Monday, April 09, 2007

THE CAIMAN/IL CAIMANO - subtle political tragi-comedy

THE CAIMAN is a fascinating movie from the Italian writer-director Nanni Moretti. It's also, I think, a deeply subtle and unconventional movie. As a result, this review will contain spoilers.

The central character is a charming and hopeful man called Bruno Bonomo who has little to hope for. His wife is divorcing him; he hasn't produced a hit film since the 70s; the bank is on the verge of reposessing his studio; and the director of his new film - a cheesy biopic of Christopher Columbus destined for TV - has walked out on him. So, out of desperate need for a project - any project - Bruno grabs a script by a young untried radical director called Teresa - and sells it to the TV studios before he's even read it. Only as he begins the production process does he realise that the film is an indictment of the corrupt regime of Italian president, Silvio Berlusconi.

Now, the fact that this is a movie about the difficulties of making a movie about Berlusconi, has led many reviewers and audiences to expect a political satire. As a result, they leave disappointed, and might perhaps be better directed toward the excellent doc, VIVA ZAPATERO! Of course, the film does sum up the reasons why, to quote a notorious Economist front cover, "This man is not fit to govern Italy." One of the film's most arresting images is of a suitcase full of lira falling through the ceiling of Berlusconi's office and a constant refrain is, "where did the money come from?" However, those looking for new revelations about Berlusconi should look elsewhere.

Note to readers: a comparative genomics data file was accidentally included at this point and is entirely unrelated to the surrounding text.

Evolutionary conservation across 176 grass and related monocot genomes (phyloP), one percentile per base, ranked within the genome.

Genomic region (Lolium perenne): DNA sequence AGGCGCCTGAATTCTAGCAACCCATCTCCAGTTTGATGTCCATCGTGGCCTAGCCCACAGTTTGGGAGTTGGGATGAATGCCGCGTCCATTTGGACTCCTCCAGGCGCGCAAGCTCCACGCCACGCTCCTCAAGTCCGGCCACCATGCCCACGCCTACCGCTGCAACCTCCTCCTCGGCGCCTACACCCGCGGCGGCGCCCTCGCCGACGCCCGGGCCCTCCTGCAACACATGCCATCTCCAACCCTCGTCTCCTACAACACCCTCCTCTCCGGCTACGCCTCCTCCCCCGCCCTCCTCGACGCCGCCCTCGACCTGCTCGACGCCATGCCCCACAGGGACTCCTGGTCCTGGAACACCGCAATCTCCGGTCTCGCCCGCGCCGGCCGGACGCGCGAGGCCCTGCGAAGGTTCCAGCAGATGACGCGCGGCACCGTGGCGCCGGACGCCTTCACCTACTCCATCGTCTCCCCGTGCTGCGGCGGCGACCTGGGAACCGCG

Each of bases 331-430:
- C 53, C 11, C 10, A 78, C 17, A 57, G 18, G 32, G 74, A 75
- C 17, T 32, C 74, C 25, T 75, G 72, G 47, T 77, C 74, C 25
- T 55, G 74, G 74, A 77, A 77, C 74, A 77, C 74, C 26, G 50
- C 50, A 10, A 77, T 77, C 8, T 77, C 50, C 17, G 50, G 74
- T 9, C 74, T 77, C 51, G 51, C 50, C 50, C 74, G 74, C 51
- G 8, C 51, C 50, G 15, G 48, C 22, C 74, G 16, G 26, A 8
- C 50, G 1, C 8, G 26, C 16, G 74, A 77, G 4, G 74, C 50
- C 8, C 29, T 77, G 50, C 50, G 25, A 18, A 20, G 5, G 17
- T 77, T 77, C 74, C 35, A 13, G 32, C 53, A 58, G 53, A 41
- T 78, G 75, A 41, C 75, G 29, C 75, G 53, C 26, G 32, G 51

Because THE CAIMAN is not a film about how corrupt Berlusconi is. This is all public knowledge. THE CAIMAN is a film about how ordinary Italians deal with this fact - or more accurately, for the most part, choose not to deal with this fact. And to this end, the moral and political torpor is reflected in the crises engulfing Bonomo's life and the general venality of middle-class life.

For example, despite his financial, professional and familial woes, Bonomo spends an inordinate amount of time worrying about how his son is doing in junior football. Indeed, a lot of funny set pieces are centred on Bruno and his wife intrusively supporting their clumsy son from the sidelines. It's not hard to draw a parallel between this love of soccer and Berlusconi's use of soccer clubs to cement his power-base. Another interesting and comical scene is the one in which Bonomo realises that the young radical director, Teresa, has an unconventional lifestyle - pure conservative shock! But the venality of life is everywhere around. The actor playing The Caiman, for instance, is a lecherous hound, and he will, like others, back out of this radical project.

At other times, Nanni Moretti cannot resist drawing satirical parallels that have little to do with the central subject of the movie. For instance, his wife, and perhaps the viewer, criticises his habit of telling his young sons gruesome stories of a female vamp, Aidra, at bed-time. But then, in another scene, we have his kids watch a particularly vicious and scary scene from the critically acclaimed cartoon, SPIRITED AWAY. "What's the difference?", Moretti seems to say.

THE CAIMAN is by no means a perfect movie - there is simply too much going on - and the confusion of trying to understand how a man like the Caiman/Berlusconi can turn a nation into torpor spills out into the complex thematic structure and meandering narrative. But it is a fascinating response to current Italian politics and more subtle than another rehearsal of the crimes of Silvio.

THE CAIMAN/IL CAIMANO played Cannes and Toronto 2006. It opened in Italy, France, Belgium, the Netherlands, Finland, Greece, Sweden, Brazil, Denmark and Australia in 2006. It opened in Norway in February 2007 and is currently playing in the UK. It opens in Germany on July 4th.

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